Journal of Business Ethics

, Volume 67, Issue 2, pp 107–123 | Cite as

Marketing Dataveillance and Digital Privacy: Using Theories of Justice to Understand Consumers’ Online Privacy Concerns

  • Laurence Ashworth
  • Clinton Free


Technology used in online marketing has advanced to a state where collection, enhancement and aggregation of information are instantaneous. This proliferation of customer information focused technology brings with it a host of issues surrounding customer privacy. This article makes two key contributions to the debate concerning digital privacy. First, we use theories of justice to help understand the way consumers conceive of, and react to, privacy concerns. Specifically, it is argued that an important component of consumers’ privacy concerns relates to fairness judgments, which in turn comprise of the two primary components of distributive and procedural justice. Second, we make a number of prescriptions, aimed at both firms and regulators, based on the notion that consumers respond to perceived privacy violations in much the same way they would respond to an unfair exchange.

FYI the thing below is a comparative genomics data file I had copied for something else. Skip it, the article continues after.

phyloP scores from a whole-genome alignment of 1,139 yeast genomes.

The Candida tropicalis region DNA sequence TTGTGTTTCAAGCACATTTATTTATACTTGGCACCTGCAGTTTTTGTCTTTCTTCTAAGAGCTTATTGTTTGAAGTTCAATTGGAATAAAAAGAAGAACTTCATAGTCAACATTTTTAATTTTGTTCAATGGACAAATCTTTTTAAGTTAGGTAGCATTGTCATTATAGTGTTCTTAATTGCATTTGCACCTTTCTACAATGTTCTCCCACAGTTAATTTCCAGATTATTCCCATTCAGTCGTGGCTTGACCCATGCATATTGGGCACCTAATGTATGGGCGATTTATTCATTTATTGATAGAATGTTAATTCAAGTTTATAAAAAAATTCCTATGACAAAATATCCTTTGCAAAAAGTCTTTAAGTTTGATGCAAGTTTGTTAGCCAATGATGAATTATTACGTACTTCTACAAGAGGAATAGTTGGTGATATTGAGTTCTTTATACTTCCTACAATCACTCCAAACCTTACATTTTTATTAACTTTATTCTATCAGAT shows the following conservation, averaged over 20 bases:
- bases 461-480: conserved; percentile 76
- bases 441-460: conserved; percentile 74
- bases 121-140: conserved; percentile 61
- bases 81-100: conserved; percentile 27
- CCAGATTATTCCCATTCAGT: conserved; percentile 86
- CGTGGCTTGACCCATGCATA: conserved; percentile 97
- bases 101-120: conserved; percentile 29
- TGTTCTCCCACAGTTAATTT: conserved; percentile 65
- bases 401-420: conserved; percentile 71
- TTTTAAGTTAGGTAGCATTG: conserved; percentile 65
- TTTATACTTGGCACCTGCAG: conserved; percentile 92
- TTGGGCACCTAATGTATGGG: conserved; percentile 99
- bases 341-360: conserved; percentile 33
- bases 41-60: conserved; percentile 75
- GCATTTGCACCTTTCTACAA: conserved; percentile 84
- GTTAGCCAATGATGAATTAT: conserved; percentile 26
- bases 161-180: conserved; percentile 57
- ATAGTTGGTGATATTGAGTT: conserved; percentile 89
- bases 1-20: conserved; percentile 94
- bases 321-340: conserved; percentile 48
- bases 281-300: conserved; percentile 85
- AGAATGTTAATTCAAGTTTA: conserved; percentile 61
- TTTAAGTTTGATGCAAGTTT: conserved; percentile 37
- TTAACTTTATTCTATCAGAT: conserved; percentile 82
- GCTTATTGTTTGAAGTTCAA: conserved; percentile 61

Digital privacy fairness online behavioural marketing theories of justice 


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Copyright information

© Springer Science+Business Media, Inc. 2006

Authors and Affiliations

  • Laurence Ashworth
    • 1
  • Clinton Free
    • 1
  1. 1.Queen’s School of BusinessQueen’s UniversityKingstonCanada

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